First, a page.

As the 22 acre plot was clear many wonderful discoveries were made.  Growing on that plot were many orange trees, lemon trees, cashew trees, mango trees, and acacia trees. This find put the G.E.N.E.S.I.S. Project way ahead of the game in producing a model that provides food and nutrition as well as energy and building materials by the presence of the acacia trees.  Acacias are fast growing and are a source of charcoal made by the local farmers.  It is sold all over Ghana as the major cooking fuel for the people.  Meanwhile, we discovered also that indigenous to this land are several sought after tropical plants that are in demand by pharmaceutical companies in Europe.  These plants are a source of alkaloids that are used in producing nutraceuticals.  We taught the farmers how to leave those important medicinal plants growing as they were weeding, thus leaving in tack many important indigenous crops growing side-by-side with the Moringa cash crop.  This is the ideal for maintaining and preserving the local flora, while at the same time, providing cash income and keeping it organic.  This is truly the best of all worlds.

In 2008 we have planted major food crops to further this model toward self sufficiency.  Edible crops such as coconuts, pineapples, sugar cane, plantain and annual crops such tomatoes, green pepper, turnips, carrots, chard, cayenne peppers, onions and cabbage were planted and harvested.  The yet unexploited source for natural sweetening, the Miraculous Berry tree was also planted.  The herb that is now recognized as the most effective preventative and treatment for malaria, Artemisia annum has also been planted.

Important medicinal trees from many parts of the world along with unusual botanical specimens have made this Global Model Forest for Self Sufficiency a destination for naturalist, scientist and eco-tourists for years to come.  More importantly this Model also shows the indigenous farmers how they can improve their standard of living, their health and their well being.  Nearly all the food that they need plus important medicinal plants are there for their consumption.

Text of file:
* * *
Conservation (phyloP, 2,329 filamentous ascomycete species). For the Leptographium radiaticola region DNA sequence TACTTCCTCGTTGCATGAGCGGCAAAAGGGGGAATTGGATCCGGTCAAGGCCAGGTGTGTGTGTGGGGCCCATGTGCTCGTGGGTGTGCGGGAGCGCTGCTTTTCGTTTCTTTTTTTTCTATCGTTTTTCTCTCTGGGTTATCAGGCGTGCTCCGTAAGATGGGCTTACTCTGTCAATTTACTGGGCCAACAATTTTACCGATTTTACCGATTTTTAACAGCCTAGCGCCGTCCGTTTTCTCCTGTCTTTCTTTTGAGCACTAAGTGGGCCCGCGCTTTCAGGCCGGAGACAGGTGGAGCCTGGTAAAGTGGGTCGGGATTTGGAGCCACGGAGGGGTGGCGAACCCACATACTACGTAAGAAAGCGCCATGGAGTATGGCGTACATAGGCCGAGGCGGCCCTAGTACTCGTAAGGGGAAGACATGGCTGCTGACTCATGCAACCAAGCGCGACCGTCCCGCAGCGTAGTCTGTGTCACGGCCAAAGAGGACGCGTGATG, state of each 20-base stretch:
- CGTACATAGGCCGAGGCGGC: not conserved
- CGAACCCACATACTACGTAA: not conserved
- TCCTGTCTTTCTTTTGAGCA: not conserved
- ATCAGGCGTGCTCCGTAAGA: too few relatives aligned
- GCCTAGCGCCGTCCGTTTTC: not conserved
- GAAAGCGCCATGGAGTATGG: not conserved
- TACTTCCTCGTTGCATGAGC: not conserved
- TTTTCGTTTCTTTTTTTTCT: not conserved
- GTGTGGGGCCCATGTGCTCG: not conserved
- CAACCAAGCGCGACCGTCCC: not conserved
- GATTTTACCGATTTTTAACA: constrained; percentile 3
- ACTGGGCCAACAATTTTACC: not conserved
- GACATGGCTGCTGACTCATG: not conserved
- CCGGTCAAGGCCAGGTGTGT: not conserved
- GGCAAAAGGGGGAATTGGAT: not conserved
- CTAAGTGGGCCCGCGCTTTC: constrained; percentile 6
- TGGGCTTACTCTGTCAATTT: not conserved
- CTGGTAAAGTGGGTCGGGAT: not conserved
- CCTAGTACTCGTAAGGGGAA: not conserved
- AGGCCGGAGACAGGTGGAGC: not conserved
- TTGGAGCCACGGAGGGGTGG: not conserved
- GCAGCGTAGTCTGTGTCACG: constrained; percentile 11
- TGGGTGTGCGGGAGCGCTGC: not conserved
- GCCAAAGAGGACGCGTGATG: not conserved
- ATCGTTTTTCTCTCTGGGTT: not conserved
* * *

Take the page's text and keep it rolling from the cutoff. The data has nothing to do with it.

This is the first Model for Africans and Diaspora Afrikans to study and duplicate for their basic survival in their quest for Self Sufficiency, Sustainability and Survival through the wise use of Mother Nature’s abundance.  In this increasingly unstable economic, social, ecological and environmental decay this is one of the most viable and reasonable options.

In May 2009 the G.E.N.E.S.I.S. Project hosted students from the Morehouse Pan African Global Experience Program.  Dr. Andoh engaged the students in the practical science of plant identification, plant preservation of indigenous economic crops, horticulture and management and production of tropical crops. 

Morehouse College students set-up camp on moringa farm in Ghana, West Africa.

Detroit youth visit the North Scale Institute's botanical garden in Atlanta, Georgia and study herbs
and health & wellness.

Morehouse College, Spelman College, and Atlanta high school students learn the necessary
skills to cultivate medicinal plants.

Grandmothers in Ghana participate in a cerimony honoring their commitment to promote health
and wellness to future generations to come.

North Scale Education & Research Institute                     Dr. A. Kweku Andoh, Ethno-botanist
Kali Sichen, Managing Director                                           July 1943 - October 2011
5580 Feldwood Place                                                               Peace Be Upon Him.
College Park, GA 30349
404 767-4786